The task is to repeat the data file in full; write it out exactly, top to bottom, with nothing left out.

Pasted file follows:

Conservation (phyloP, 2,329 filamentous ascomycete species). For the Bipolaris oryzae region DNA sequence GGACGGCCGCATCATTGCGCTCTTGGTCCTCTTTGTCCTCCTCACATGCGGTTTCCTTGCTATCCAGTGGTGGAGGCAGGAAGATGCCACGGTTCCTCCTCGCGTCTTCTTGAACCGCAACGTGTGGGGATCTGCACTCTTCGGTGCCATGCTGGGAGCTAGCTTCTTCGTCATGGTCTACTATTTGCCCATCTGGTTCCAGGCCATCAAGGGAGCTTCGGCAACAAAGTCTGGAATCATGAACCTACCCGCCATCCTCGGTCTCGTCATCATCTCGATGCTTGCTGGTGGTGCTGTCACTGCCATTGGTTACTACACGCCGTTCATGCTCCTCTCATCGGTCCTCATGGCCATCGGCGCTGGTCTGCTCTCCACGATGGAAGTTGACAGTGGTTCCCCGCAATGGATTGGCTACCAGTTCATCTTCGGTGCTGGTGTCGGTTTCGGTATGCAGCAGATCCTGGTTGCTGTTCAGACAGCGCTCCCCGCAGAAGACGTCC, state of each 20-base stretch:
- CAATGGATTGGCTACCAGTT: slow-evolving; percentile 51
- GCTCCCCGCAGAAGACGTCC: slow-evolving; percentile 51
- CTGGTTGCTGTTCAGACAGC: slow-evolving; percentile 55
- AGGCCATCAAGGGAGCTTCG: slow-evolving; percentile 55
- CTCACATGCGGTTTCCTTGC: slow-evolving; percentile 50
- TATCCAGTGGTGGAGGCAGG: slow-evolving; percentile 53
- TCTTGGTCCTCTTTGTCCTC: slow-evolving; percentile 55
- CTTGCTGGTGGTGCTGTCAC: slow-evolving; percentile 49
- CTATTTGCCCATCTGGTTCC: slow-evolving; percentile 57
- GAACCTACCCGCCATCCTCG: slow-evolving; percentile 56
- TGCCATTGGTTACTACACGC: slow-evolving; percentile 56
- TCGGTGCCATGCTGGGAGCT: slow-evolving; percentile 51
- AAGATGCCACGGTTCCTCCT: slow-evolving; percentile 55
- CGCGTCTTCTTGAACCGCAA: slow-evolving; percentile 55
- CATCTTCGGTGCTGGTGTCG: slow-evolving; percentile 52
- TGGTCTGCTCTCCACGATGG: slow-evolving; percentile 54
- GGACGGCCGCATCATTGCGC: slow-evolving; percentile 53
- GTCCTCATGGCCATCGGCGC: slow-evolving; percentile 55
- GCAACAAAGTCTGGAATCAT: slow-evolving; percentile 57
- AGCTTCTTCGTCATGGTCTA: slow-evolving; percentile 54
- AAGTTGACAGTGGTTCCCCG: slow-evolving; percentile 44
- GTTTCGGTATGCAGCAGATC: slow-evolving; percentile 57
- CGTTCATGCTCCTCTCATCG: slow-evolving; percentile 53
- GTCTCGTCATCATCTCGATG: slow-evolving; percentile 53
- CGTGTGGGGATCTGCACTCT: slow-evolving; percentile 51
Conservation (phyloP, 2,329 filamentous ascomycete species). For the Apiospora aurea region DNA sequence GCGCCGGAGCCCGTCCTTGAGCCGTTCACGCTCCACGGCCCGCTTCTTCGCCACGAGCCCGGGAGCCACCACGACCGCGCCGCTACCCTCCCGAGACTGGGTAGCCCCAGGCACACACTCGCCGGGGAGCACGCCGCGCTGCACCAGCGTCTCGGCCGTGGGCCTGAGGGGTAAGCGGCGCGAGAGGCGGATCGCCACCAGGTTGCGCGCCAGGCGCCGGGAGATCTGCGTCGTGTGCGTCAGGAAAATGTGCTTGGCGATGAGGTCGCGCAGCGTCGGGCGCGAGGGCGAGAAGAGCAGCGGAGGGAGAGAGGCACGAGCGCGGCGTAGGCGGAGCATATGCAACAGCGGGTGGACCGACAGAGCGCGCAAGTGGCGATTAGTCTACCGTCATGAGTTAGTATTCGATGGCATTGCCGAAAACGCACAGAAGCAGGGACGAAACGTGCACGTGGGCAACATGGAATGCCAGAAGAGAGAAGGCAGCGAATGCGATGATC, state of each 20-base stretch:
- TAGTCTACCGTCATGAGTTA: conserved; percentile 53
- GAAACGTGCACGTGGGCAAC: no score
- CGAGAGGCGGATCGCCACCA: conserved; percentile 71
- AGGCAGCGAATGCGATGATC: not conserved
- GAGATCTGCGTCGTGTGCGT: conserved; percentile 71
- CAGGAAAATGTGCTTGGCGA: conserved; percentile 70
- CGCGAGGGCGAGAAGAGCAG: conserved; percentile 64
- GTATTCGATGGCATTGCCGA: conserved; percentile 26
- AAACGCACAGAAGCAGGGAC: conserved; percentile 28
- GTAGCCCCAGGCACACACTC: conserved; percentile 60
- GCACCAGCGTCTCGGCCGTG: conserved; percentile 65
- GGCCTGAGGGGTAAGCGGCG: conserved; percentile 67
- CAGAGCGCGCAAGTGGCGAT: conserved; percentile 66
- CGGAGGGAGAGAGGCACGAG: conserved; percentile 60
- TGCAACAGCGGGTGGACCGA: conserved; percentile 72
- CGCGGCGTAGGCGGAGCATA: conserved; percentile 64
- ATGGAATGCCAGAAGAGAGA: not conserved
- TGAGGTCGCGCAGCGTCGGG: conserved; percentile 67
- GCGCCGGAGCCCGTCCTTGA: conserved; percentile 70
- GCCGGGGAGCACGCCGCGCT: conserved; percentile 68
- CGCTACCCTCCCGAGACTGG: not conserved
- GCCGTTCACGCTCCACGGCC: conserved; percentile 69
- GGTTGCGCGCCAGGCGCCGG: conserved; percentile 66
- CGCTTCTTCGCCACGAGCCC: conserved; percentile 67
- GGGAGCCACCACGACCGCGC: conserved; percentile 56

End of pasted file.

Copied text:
Conservation (phyloP, 2,329 filamentous ascomycete species). For the Bipolaris oryzae region DNA sequence GGACGGCCGCATCATTGCGCTCTTGGTCCTCTTTGTCCTCCTCACATGCGGTTTCCTTGCTATCCAGTGGTGGAGGCAGGAAGATGCCACGGTTCCTCCTCGCGTCTTCTTGAACCGCAACGTGTGGGGATCTGCACTCTTCGGTGCCATGCTGGGAGCTAGCTTCTTCGTCATGGTCTACTATTTGCCCATCTGGTTCCAGGCCATCAAGGGAGCTTCGGCAACAAAGTCTGGAATCATGAACCTACCCGCCATCCTCGGTCTCGTCATCATCTCGATGCTTGCTGGTGGTGCTGTCACTGCCATTGGTTACTACACGCCGTTCATGCTCCTCTCATCGGTCCTCATGGCCATCGGCGCTGGTCTGCTCTCCACGATGGAAGTTGACAGTGGTTCCCCGCAATGGATTGGCTACCAGTTCATCTTCGGTGCTGGTGTCGGTTTCGGTATGCAGCAGATCCTGGTTGCTGTTCAGACAGCGCTCCCCGCAGAAGACGTCC, state of each 20-base stretch:
- CAATGGATTGGCTACCAGTT: slow-evolving; percentile 51
- GCTCCCCGCAGAAGACGTCC: slow-evolving; percentile 51
- CTGGTTGCTGTTCAGACAGC: slow-evolving; percentile 55
- AGGCCATCAAGGGAGCTTCG: slow-evolving; percentile 55
- CTCACATGCGGTTTCCTTGC: slow-evolving; percentile 50
- TATCCAGTGGTGGAGGCAGG: slow-evolving; percentile 53
- TCTTGGTCCTCTTTGTCCTC: slow-evolving; percentile 55
- CTTGCTGGTGGTGCTGTCAC: slow-evolving; percentile 49
- CTATTTGCCCATCTGGTTCC: slow-evolving; percentile 57
- GAACCTACCCGCCATCCTCG: slow-evolving; percentile 56
- TGCCATTGGTTACTACACGC: slow-evolving; percentile 56
- TCGGTGCCATGCTGGGAGCT: slow-evolving; percentile 51
- AAGATGCCACGGTTCCTCCT: slow-evolving; percentile 55
- CGCGTCTTCTTGAACCGCAA: slow-evolving; percentile 55
- CATCTTCGGTGCTGGTGTCG: slow-evolving; percentile 52
- TGGTCTGCTCTCCACGATGG: slow-evolving; percentile 54
- GGACGGCCGCATCATTGCGC: slow-evolving; percentile 53
- GTCCTCATGGCCATCGGCGC: slow-evolving; percentile 55
- GCAACAAAGTCTGGAATCAT: slow-evolving; percentile 57
- AGCTTCTTCGTCATGGTCTA: slow-evolving; percentile 54
- AAGTTGACAGTGGTTCCCCG: slow-evolving; percentile 44
- GTTTCGGTATGCAGCAGATC: slow-evolving; percentile 57
- CGTTCATGCTCCTCTCATCG: slow-evolving; percentile 53
- GTCTCGTCATCATCTCGATG: slow-evolving; percentile 53
- CGTGTGGGGATCTGCACTCT: slow-evolving; percentile 51
Conservation (phyloP, 2,329 filamentous ascomycete species). For the Apiospora aurea region DNA sequence GCGCCGGAGCCCGTCCTTGAGCCGTTCACGCTCCACGGCCCGCTTCTTCGCCACGAGCCCGGGAGCCACCACGACCGCGCCGCTACCCTCCCGAGACTGGGTAGCCCCAGGCACACACTCGCCGGGGAGCACGCCGCGCTGCACCAGCGTCTCGGCCGTGGGCCTGAGGGGTAAGCGGCGCGAGAGGCGGATCGCCACCAGGTTGCGCGCCAGGCGCCGGGAGATCTGCGTCGTGTGCGTCAGGAAAATGTGCTTGGCGATGAGGTCGCGCAGCGTCGGGCGCGAGGGCGAGAAGAGCAGCGGAGGGAGAGAGGCACGAGCGCGGCGTAGGCGGAGCATATGCAACAGCGGGTGGACCGACAGAGCGCGCAAGTGGCGATTAGTCTACCGTCATGAGTTAGTATTCGATGGCATTGCCGAAAACGCACAGAAGCAGGGACGAAACGTGCACGTGGGCAACATGGAATGCCAGAAGAGAGAAGGCAGCGAATGCGATGATC, state of each 20-base stretch:
- TAGTCTACCGTCATGAGTTA: conserved; percentile 53
- GAAACGTGCACGTGGGCAAC: no score
- CGAGAGGCGGATCGCCACCA: conserved; percentile 71
- AGGCAGCGAATGCGATGATC: not conserved
- GAGATCTGCGTCGTGTGCGT: conserved; percentile 71
- CAGGAAAATGTGCTTGGCGA: conserved; percentile 70
- CGCGAGGGCGAGAAGAGCAG: conserved; percentile 64
- GTATTCGATGGCATTGCCGA: conserved; percentile 26
- AAACGCACAGAAGCAGGGAC: conserved; percentile 28
- GTAGCCCCAGGCACACACTC: conserved; percentile 60
- GCACCAGCGTCTCGGCCGTG: conserved; percentile 65
- GGCCTGAGGGGTAAGCGGCG: conserved; percentile 67
- CAGAGCGCGCAAGTGGCGAT: conserved; percentile 66
- CGGAGGGAGAGAGGCACGAG: conserved; percentile 60
- TGCAACAGCGGGTGGACCGA: conserved; percentile 72
- CGCGGCGTAGGCGGAGCATA: conserved; percentile 64
- ATGGAATGCCAGAAGAGAGA: not conserved
- TGAGGTCGCGCAGCGTCGGG: conserved; percentile 67
- GCGCCGGAGCCCGTCCTTGA: conserved; percentile 70
- GCCGGGGAGCACGCCGCGCT: conserved; percentile 68
- CGCTACCCTCCCGAGACTGG: not conserved
- GCCGTTCACGCTCCACGGCC: conserved; percentile 69
- GGTTGCGCGCCAGGCGCCGG: conserved; percentile 66
- CGCTTCTTCGCCACGAGCCC: conserved; percentile 67
- GGGAGCCACCACGACCGCGC: conserved; percentile 56